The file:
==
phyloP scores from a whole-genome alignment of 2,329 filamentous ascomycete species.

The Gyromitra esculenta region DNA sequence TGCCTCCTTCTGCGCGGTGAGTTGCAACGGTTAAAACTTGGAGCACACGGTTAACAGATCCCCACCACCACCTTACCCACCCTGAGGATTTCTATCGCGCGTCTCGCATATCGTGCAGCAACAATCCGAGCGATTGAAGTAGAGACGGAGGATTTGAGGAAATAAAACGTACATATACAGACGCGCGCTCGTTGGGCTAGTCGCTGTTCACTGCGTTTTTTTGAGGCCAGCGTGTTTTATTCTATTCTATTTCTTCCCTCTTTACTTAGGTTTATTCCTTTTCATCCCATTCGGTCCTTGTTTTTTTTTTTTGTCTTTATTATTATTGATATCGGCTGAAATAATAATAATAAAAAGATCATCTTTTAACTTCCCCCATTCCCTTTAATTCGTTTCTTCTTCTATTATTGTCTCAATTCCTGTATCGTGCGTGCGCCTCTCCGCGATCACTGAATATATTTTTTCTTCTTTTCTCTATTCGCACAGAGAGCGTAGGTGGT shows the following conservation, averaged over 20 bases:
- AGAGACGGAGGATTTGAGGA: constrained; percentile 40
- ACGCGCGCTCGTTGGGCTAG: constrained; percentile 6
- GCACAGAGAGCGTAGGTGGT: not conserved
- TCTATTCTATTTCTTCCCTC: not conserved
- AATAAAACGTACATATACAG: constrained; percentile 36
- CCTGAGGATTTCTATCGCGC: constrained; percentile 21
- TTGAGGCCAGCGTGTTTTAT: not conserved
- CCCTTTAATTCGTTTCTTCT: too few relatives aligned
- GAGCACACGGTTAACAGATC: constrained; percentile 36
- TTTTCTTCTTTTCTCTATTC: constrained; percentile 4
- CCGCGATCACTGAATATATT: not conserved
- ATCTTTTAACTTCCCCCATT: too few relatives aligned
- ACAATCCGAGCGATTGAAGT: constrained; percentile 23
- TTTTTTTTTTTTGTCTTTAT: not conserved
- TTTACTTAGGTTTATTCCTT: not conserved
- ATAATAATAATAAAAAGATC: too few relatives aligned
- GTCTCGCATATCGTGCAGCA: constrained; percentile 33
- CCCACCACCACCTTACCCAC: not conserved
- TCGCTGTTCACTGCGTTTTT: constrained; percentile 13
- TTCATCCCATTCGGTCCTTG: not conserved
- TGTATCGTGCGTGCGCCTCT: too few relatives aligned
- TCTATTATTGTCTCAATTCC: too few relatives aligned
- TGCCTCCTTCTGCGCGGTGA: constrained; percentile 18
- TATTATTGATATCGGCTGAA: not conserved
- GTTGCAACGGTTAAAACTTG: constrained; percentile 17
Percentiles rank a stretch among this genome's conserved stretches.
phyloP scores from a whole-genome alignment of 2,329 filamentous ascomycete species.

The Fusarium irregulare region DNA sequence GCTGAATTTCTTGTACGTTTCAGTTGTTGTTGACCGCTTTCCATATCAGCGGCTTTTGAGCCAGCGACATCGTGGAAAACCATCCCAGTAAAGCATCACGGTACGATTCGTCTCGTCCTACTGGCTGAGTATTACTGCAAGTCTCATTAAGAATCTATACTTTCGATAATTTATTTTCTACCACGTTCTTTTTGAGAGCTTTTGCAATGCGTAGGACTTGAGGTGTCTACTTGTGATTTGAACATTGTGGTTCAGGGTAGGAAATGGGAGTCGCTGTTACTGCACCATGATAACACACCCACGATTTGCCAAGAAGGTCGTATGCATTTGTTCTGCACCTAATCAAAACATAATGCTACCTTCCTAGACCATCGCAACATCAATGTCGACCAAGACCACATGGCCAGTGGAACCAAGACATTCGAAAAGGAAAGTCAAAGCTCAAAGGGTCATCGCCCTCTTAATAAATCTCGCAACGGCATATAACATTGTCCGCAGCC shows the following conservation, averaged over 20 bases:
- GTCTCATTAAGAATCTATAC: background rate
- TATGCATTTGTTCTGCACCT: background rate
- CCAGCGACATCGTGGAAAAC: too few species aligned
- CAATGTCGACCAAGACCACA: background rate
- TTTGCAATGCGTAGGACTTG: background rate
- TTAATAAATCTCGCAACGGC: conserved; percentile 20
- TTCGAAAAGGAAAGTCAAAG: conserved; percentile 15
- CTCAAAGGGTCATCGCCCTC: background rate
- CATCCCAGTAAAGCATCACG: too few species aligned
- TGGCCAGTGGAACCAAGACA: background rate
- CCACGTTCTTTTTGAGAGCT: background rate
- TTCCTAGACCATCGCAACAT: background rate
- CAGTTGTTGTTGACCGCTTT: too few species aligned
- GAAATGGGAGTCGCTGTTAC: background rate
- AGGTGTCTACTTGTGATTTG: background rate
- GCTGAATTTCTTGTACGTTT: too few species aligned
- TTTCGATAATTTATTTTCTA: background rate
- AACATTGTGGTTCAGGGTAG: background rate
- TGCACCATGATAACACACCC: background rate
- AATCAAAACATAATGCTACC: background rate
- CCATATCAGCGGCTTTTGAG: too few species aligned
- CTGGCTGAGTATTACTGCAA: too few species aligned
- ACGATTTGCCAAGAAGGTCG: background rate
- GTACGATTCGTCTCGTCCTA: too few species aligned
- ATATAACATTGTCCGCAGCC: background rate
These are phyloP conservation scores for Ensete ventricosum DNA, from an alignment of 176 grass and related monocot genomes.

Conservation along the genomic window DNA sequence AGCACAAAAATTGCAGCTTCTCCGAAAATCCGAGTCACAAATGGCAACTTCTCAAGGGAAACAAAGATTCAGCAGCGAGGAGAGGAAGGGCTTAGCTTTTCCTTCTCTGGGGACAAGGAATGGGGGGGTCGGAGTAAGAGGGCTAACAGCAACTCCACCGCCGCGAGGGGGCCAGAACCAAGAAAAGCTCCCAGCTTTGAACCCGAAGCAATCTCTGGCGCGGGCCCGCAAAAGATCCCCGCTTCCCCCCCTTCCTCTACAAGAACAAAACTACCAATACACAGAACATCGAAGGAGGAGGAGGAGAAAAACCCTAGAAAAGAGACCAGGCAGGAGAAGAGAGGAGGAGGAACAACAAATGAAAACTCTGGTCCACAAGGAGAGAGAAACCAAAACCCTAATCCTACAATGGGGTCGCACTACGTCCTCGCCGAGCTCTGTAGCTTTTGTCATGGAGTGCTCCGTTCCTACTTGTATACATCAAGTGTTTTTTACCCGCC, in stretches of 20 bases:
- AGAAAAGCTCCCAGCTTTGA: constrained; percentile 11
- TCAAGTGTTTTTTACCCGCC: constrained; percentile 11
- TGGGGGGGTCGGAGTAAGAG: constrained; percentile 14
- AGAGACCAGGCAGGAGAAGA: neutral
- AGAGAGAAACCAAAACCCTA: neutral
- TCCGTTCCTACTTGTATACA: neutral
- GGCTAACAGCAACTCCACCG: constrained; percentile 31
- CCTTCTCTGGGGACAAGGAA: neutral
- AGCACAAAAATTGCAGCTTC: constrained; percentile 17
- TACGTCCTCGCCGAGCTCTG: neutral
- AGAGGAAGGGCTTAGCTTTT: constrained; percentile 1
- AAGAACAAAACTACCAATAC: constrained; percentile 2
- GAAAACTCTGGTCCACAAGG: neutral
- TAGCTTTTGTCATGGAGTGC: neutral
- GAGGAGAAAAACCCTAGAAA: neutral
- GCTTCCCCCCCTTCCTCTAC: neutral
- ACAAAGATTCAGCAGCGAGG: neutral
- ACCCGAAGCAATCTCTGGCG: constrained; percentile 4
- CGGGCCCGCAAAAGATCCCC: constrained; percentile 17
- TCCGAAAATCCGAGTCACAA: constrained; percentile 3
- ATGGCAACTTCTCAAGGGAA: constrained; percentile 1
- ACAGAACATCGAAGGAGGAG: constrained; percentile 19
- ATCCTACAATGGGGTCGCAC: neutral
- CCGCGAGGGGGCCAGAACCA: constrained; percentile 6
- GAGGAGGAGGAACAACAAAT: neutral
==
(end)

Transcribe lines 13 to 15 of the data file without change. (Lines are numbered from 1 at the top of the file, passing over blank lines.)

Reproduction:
- CCGCGATCACTGAATATATT: not conserved
- ATCTTTTAACTTCCCCCATT: too few relatives aligned
- ACAATCCGAGCGATTGAAGT: constrained; percentile 23